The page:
Two other indices that I regularly monitor include the Chicago Fed National Financial Conditions Index (NFCI) as well as the Chicago Fed Adjusted National Financial Conditions Index (ANFCI).

Here are summary descriptions of each, as seen in FRED:

The National Financial Conditions Index (NFCI) measures risk, liquidity and leverage in money markets and debt and equity markets as well as in the traditional and “shadow” banking systems. Positive values of the NFCI indicate financial conditions that are tighter than average, while negative values indicate financial conditions that are looser than average.

The adjusted NFCI (ANFCI). This index isolates a component of financial conditions uncorrelated with economic conditions to provide an update on how financial conditions compare with current economic conditions.

For further information, please visit the Federal Reserve Bank of Chicago’s web site:

http://www.chicagofed.org/webpages/publications/nfci/index.cfm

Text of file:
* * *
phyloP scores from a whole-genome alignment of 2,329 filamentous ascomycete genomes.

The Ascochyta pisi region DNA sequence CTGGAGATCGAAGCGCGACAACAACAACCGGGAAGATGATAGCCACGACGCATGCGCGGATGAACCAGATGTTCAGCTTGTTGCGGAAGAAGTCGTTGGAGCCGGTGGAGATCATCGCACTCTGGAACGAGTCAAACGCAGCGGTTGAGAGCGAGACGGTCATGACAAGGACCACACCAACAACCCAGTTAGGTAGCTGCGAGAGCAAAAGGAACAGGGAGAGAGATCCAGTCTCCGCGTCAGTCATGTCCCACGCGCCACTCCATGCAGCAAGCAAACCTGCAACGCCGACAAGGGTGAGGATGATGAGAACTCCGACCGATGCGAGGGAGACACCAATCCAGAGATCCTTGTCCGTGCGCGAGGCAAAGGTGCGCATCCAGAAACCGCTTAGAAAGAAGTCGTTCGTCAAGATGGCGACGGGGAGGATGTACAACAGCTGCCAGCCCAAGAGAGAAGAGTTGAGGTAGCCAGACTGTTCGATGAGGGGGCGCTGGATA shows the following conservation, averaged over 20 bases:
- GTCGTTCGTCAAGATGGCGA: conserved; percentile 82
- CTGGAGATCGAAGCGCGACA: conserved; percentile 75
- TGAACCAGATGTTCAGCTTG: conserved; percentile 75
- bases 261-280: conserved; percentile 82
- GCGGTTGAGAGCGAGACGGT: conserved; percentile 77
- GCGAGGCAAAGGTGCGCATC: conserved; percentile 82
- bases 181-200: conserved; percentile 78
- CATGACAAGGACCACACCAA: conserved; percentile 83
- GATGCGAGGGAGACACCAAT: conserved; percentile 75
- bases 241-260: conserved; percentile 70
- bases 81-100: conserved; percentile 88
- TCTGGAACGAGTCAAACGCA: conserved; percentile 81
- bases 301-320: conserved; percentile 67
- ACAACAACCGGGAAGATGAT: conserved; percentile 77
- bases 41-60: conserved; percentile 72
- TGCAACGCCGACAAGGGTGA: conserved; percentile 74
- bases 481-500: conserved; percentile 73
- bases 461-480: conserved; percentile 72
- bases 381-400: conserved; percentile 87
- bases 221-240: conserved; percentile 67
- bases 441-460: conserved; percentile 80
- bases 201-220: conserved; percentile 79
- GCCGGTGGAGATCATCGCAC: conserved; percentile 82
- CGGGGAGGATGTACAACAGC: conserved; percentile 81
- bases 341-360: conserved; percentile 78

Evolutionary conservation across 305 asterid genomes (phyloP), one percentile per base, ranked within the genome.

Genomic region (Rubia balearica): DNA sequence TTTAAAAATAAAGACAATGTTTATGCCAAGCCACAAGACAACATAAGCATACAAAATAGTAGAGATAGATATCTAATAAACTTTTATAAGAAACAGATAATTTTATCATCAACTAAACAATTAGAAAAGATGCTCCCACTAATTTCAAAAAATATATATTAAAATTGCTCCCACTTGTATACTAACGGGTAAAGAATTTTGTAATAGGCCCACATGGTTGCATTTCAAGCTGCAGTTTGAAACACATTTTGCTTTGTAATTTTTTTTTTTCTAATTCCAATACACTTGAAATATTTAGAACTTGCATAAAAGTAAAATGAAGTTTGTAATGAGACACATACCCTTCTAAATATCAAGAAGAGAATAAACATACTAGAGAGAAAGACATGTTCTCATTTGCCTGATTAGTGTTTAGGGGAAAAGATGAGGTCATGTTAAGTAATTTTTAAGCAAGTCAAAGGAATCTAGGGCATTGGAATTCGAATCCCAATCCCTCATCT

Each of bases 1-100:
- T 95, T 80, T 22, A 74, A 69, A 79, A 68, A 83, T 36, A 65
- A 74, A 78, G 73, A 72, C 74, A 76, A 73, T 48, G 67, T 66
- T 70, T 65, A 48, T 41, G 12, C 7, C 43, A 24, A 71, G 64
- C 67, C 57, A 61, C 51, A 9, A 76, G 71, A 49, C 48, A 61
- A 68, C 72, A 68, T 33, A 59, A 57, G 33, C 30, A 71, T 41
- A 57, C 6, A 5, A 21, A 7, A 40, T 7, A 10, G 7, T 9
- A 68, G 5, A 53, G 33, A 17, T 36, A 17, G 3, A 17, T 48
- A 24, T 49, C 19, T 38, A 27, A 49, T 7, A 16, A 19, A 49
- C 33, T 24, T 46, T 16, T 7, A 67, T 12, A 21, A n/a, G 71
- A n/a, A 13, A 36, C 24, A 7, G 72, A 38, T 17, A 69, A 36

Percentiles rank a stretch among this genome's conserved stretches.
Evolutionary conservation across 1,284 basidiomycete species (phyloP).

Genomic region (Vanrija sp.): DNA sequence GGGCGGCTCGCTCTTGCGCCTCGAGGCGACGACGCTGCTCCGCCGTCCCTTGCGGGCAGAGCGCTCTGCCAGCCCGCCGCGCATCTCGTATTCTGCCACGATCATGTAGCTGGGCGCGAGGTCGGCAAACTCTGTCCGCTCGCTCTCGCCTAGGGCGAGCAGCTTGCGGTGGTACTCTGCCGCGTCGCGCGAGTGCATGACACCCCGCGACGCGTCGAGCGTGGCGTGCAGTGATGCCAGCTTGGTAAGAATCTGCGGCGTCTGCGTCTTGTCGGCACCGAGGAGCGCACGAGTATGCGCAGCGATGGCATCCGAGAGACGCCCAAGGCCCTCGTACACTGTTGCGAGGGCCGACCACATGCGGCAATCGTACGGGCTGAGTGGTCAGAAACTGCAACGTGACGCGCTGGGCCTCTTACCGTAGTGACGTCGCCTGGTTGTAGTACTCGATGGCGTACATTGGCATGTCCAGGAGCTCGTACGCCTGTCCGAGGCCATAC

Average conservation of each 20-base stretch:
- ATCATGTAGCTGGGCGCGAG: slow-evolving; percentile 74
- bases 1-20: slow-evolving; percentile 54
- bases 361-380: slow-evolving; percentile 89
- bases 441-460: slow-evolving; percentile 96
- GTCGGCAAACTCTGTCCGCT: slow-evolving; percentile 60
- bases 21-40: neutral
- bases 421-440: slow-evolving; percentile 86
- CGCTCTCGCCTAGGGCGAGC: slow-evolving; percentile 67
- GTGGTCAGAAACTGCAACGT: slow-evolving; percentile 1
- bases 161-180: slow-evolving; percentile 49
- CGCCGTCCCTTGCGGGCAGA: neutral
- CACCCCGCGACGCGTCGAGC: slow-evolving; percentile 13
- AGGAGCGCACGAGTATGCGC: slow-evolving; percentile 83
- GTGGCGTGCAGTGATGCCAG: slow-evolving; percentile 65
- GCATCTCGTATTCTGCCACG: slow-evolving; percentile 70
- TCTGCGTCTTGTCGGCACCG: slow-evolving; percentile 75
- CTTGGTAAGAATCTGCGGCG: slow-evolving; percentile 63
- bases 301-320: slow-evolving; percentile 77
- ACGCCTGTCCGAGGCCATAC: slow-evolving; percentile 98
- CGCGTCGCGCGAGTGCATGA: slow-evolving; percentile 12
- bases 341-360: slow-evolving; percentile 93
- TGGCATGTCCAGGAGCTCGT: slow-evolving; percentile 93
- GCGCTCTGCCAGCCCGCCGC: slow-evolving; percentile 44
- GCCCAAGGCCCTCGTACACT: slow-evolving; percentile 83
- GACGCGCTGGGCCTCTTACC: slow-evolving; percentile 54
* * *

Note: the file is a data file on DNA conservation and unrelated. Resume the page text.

Below are the most recently updated charts of the NFCI and ANFCI, respectively.

The NFCI chart below was last updated on February 15, 2017 incorporating data from January 5,1973 through February 10, 2017, on a weekly basis.  The February 10, 2017 value is -.82:

NFCI

Data Source: FRED, Federal Reserve Economic Data, Federal Reserve Bank of St. Louis; accessed February 15, 2017:

http://research.stlouisfed.org/fred2/series/NFCI

The ANFCI chart below was last updated on February 15, 2017 incorporating data from January 5,1973 through February 10, 2017, on a weekly basis.  The February 10 value is -.18:

ANFCI

Data Source: FRED, Federal Reserve Economic Data, Federal Reserve Bank of St. Louis; accessed February 15, 2017:

http://research.stlouisfed.org/fred2/series/ANFCI

_________

I post various indicators and indices because I believe they should be carefully monitored.  However, as those familiar with this blog are aware, I do not necessarily agree with what they depict or imply.